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Breaking the Sod: Humankind, History, and Soil

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Science  11 Jun 2004:
Vol. 304, Issue 5677, pp. 1627-1629
DOI: 10.1126/science.1099893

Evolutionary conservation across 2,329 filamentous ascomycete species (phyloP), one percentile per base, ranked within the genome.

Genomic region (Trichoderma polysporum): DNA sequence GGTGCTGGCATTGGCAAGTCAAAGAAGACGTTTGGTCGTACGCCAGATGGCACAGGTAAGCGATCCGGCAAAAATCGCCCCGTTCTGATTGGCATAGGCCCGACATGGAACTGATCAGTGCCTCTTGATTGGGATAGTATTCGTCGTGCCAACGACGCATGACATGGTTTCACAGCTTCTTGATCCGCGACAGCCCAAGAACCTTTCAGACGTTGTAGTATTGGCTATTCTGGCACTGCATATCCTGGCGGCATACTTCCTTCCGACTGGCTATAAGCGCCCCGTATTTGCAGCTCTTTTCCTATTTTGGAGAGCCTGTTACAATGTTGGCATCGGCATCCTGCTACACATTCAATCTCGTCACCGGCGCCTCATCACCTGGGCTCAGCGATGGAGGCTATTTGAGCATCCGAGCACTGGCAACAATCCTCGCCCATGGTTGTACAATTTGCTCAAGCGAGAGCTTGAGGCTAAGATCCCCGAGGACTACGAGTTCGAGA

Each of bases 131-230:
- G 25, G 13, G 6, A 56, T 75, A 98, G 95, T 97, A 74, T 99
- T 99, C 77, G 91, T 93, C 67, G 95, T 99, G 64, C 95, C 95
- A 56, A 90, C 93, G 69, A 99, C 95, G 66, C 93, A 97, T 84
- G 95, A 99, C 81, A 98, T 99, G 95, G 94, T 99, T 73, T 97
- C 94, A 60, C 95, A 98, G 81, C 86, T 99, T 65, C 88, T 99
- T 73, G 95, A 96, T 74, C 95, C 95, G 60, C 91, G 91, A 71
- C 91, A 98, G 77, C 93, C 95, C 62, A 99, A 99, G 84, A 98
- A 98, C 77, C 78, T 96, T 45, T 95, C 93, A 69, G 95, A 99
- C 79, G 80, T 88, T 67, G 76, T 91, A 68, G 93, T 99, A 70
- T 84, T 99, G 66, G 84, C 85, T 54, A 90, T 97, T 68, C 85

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For most of history, few things have mattered more to human communities than their relations with soil, because soil provided most of their food and nutrients. Accordingly, some of the earliest written documents were agricultural manuals intended to organize, preserve, and impart soil knowledge. Indeed, ancient civilizations often worshipped the soil as the foundry of life itself. For the past century or two, nothing has mattered more for soils than their relations with human communities, because human action inadvertently ratcheted up rates of soil erosion and, both intentionally and unintentionally, rerouted nutrient flows.

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